Return Of The Mac

In the last 24 hours, Apple has announced the first in its series of ARM-powered Mac’s with the new MacBook Air, MacBook Pro and Mac Mini, as it begins the transition from traditional Intel processors to those that run in the latest iPhone.

The new machines mark the first step in Apple’s effort to change the underlying technologies of the Mac, replicating the switch it made from Power PC to Intel processors back in 2006, but this time to chips of its own design as used to great effect in the iPhone and iPad.

At the heart of the three new Macs is Apple’s first desktop chip called the M1. It resembles the firm’s A14 chip used in the latest iPhone 12 and iPad Air. The octa-core chip is the first desktop processor to be built on the 5nm scale and has four high-performance cores, which Apple say are the fastest in the industry, alongside four high-efficiency cores for more everyday tasks.

 

As we predicted, the first new Apple silicon machine announced is the MacBook Air, which starts at the same figure of £999 in the UK or $999 in the US. The new Air has a similar design to the previous version, except for the notable lack of a fan making it silent in operation. It has a better webcam, an improved 13” screen and can now wake instantly just like the iPhone.

The M1 in the MacBook Air gives it 3.5 times faster processor performance, 5 times faster graphics performance and significantly longer battery life of up to 15 hours of web browsing or 18 hours of video playback, which is six hours longer than the previous generation. Apple also says the MacBook Air will last twice as long while video conferencing on this new model.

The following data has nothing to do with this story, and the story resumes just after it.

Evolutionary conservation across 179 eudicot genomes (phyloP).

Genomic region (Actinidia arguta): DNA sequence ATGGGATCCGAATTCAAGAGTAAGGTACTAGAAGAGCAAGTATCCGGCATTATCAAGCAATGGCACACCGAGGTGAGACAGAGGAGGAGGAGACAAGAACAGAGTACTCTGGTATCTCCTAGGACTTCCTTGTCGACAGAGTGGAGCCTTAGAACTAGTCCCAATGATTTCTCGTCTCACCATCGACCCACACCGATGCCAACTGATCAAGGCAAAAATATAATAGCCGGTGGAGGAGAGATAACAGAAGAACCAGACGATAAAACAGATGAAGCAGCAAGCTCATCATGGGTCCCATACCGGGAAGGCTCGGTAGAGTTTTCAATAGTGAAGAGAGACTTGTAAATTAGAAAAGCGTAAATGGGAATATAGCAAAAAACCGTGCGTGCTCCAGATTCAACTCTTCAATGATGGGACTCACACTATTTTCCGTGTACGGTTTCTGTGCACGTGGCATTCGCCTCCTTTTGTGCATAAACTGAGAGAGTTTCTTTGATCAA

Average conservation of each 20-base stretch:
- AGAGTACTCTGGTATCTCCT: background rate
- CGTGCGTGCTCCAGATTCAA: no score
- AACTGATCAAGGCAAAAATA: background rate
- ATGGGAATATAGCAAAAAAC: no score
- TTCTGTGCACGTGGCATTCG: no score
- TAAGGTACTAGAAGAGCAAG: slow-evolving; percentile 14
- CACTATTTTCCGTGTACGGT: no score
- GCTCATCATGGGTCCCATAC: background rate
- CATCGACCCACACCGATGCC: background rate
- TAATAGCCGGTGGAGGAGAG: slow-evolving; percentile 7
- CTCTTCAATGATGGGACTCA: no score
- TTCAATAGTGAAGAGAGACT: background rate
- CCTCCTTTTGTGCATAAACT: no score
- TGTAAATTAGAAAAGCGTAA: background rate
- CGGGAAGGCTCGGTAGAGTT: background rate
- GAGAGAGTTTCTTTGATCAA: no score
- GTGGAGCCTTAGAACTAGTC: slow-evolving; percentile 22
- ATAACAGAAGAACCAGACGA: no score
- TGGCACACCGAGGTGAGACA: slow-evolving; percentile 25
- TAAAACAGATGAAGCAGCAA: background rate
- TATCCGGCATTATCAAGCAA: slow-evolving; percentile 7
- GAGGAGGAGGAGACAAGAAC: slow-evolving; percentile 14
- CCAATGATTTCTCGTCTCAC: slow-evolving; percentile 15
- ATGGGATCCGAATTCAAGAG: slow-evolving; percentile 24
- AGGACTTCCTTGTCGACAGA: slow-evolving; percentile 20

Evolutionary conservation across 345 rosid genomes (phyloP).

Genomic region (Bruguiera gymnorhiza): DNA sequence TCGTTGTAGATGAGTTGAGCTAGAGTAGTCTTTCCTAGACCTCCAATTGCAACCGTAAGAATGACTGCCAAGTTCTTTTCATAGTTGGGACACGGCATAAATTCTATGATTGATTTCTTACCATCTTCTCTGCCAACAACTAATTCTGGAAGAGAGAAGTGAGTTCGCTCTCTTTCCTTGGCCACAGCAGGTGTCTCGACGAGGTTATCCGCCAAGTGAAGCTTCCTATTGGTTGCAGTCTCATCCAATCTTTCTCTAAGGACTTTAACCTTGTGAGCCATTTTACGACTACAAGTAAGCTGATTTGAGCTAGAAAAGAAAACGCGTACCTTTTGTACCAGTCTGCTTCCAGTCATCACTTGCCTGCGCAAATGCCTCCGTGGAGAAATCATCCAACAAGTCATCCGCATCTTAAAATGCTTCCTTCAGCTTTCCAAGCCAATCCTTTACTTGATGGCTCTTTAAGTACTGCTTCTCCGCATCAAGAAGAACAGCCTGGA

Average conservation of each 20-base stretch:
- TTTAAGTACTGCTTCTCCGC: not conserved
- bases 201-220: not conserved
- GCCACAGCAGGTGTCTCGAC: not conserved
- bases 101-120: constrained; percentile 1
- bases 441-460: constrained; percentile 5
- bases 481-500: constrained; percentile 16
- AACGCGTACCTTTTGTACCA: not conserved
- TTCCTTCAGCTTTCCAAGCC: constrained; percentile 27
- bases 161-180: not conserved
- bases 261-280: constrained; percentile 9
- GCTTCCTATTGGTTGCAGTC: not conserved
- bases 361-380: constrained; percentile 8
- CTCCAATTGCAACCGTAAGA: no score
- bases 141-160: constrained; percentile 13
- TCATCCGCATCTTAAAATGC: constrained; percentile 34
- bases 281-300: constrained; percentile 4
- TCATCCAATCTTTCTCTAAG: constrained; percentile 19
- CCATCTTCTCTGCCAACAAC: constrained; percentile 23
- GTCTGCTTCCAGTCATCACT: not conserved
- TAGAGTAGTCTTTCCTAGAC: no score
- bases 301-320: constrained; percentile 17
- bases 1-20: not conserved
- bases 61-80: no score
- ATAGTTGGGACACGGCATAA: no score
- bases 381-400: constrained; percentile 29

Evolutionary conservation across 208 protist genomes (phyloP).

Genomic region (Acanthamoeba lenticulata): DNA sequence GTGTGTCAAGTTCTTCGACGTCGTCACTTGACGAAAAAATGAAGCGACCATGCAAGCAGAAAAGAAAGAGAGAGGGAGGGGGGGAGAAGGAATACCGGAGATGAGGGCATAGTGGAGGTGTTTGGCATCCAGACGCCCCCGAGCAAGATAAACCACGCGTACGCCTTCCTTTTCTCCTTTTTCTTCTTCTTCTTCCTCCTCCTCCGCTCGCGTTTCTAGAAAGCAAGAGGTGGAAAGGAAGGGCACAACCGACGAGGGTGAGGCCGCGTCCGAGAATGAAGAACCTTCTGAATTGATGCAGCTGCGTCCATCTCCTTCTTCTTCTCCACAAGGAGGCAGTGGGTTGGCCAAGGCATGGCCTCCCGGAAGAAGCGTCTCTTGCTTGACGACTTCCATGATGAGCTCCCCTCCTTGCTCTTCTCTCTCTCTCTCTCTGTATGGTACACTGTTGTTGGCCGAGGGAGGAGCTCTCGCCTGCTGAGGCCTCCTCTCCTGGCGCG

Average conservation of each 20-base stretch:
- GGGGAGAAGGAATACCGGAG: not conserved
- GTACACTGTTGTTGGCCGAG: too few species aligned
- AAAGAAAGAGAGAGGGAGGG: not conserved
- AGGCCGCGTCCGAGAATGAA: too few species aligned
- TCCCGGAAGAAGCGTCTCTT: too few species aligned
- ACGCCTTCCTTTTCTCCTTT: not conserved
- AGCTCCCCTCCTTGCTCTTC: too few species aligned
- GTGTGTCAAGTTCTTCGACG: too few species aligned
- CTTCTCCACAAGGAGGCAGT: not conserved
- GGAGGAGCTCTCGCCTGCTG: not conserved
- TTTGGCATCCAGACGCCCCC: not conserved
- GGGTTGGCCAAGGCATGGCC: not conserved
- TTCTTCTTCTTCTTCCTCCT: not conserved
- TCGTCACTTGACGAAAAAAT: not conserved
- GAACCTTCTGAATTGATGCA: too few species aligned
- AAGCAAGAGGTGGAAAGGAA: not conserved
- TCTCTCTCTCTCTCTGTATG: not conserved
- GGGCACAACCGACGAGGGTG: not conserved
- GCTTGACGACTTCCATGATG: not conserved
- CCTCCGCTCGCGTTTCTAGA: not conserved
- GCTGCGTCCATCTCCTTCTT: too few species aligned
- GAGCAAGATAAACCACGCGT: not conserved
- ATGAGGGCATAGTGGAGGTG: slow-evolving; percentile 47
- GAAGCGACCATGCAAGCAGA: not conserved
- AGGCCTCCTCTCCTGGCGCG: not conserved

Apple also launched an M1 version of its 13” MacBook Pro, which again we thought would be in the initial line up. This starts at £1,299. The new more powerful 13” MacBook does have a fan however for longer sustained performance. It has up to 2.8 times the processor performance, five times faster graphics performance and longer battery life, lasting up to 17 hours while web browsing or 20 hours for watching video, which is twice as long as the previous version.

The MacBook Pro also has an improved webcam, studio-quality microphones (let’s just say ‘better’ here), but only two Thunderbolt/USB 4 ports, as compared with four Thunderbolt 3/USB-C ports on the previous version. You’re probably going to need a USB-C dongle adapter & you can read all about those in our recent blog. Apple did not update the larger 16” MacBook Pro yet, although surely that’s in the pipeline?

Finally, Apple also announced a new M1 version of the Mac Mini which was nice to see, it starts at £699 in the UK which is cheaper than the previous version. It too uses a fan for improved performance and produces three times the processor performance and up to six times the graphics performance of the previous version.